In 1858, a group of citizens established the Grafton Lyceum with $1000 generated by $5 shares; the stockholders paid a small annual fee to use the books. The library was located in Mr. Stockwell’s tailor shop, in the same location as the present day 35 Grafton Common location! The books were mostly nonfiction titles. A small public library also existed briefly in Saundersville, pre-Civil War, in the office of physician Dr. George K. Nichols.
The Grafton Public Library was established in 1866 with a $1000 gift from Hon. Joseph Leland for purchase of books for a town Library. The Library combined titles from the Lyceum and from the Farmer’s Club at the Grange. The original lending library opened January 28, 1867, and books began circulating April 24, 1867. The Library was housed in a room at Warren Block, now known as the Grafton Townhouse at One Grafton Common.
Mr. James White was the first Librarian. The collection contained 5311 book, circulated to 482 people. An average of 26 people visited each day. Only people age 21 or older were allowed to use the Library; children over age 14 could charge out books only if an adult signed to accept responsibility for the materials.
The collection soon exceeded its allotted space, and the trustees requested an increase of the library in their annual report for several years. The Library was relocated from the Clerk’s office to Lower Town Hall, where it remained for 43 years. Reference books were kept in the Selectman’s Room, there was a sunny reading room, and there was an adjacent meeting room.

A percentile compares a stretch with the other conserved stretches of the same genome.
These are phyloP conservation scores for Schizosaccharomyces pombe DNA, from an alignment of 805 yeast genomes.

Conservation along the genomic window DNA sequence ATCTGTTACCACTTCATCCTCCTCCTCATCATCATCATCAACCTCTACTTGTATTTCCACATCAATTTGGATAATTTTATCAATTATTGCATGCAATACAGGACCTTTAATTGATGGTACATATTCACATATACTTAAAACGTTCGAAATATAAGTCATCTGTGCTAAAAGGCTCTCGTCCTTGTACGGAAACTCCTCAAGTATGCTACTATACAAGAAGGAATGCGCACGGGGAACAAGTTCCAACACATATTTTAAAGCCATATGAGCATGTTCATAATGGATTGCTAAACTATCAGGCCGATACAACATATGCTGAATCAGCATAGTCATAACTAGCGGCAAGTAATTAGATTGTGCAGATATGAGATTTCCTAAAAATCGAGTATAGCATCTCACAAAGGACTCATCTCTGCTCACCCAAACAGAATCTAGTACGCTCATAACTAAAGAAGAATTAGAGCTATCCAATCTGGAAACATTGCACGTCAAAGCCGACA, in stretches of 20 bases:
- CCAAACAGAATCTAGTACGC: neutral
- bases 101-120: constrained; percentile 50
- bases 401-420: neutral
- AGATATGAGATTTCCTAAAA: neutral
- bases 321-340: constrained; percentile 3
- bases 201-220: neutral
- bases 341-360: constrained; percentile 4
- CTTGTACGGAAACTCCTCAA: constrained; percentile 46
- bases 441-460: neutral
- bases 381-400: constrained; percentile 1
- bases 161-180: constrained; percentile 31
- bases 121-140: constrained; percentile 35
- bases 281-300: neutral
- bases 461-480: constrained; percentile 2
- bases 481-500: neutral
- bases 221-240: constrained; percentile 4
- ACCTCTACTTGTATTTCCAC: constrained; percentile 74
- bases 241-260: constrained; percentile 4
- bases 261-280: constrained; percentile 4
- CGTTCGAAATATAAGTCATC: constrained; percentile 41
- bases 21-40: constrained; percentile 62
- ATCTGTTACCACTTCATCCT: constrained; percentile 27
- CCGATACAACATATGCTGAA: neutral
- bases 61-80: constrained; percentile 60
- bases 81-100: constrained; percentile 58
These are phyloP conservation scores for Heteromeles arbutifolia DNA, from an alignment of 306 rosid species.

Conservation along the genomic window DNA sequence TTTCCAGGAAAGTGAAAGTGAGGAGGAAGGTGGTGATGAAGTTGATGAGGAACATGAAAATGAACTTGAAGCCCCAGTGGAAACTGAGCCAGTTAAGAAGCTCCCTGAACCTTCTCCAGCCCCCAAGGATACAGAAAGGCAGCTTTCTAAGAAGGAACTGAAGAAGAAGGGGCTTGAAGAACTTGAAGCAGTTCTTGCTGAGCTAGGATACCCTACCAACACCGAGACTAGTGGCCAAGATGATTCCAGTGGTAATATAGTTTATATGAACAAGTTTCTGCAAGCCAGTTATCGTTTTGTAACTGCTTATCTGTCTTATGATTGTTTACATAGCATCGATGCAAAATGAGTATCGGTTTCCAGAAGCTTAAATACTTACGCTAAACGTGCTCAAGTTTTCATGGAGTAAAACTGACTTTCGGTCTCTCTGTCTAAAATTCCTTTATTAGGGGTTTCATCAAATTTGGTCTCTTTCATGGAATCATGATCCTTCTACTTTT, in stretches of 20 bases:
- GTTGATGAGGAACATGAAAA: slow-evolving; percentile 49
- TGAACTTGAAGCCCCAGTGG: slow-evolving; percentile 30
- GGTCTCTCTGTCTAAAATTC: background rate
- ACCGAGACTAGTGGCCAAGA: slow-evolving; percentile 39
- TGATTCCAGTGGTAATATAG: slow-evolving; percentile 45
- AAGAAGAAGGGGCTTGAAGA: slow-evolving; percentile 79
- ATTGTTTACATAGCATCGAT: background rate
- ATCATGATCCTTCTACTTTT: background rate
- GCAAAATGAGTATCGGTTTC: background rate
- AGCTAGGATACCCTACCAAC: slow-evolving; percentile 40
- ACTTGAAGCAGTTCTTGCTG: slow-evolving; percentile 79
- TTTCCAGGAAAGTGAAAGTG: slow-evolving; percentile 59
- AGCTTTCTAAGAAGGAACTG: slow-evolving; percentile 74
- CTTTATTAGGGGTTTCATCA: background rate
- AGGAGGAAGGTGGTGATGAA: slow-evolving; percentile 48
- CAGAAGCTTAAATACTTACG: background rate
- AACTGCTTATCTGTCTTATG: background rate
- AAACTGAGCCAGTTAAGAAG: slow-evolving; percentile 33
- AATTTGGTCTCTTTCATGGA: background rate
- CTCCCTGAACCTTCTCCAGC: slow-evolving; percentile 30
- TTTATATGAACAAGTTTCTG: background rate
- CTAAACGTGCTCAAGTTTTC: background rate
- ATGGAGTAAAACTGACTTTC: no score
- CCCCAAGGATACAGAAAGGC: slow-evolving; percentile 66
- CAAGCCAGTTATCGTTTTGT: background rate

The books were classified according to the Dewey Decimal System in 1888, but there was no card catalog until 1904.
By 1894, the library was open 2 days a week, and the Librarian, Miss Hattie Mann, was paid $150.
The South Grafton branch opened in 1922 in the hall of Fisherville schoolhouse, and the North Grafton branch in 1924 in the North Grafton Schools.
In 1902, a generous bequest of 100,000.00 from Jerome Wheelock designated 90,000.00 for a Town Hall or Library. In return, Wheelock required a statue of “heroic size” be placed on the Common in return for this donation. The money did not mature until 1924; construction on the building began in 1927
The Colonial Georgian style building was designed by Boston architect Oscar Thayer, a well-known architect of the times. The style is identified by the simple box shape of the building, a paneled front door that is centered and topped with rectangular windows (the Library has an arched window over the door as well) and capped with an elaborate crown supported by decorative pilasters (columns that stick out but are not stand-alone). The cornice (a ledge) is embellished with decorative moldings, and the first floor has large multi-paned windows. The Library also has a portico – a covered porch – at its entrance. The Library was built for a population of about 6,000 residents, and is a little over 7,000 sq. feet.
The branches got their own buildings in 1935, when Charles Nelson donated his house and land, and in 1938, when the South Grafton library was erected in Fisherville.
In 1989, the meeting room in the lower level of the Library was turned into the Children’s Room.
A renovation completed in June 2013 made the building accessible, with a LULA, accessible entrance, and accessible restroom, plus brought the fire protection, safety and security systems up to code.
In 2012, the Library served 56,000 visitors and loaned over 105,000 items. As of September 2013, over 8,000 residents have library cards.
Source: Biscoe, Lucy. W. “Grafton Public Library.” D.A.R. papers, #19 (1960). With addendums by Barbara A. Braley (1972).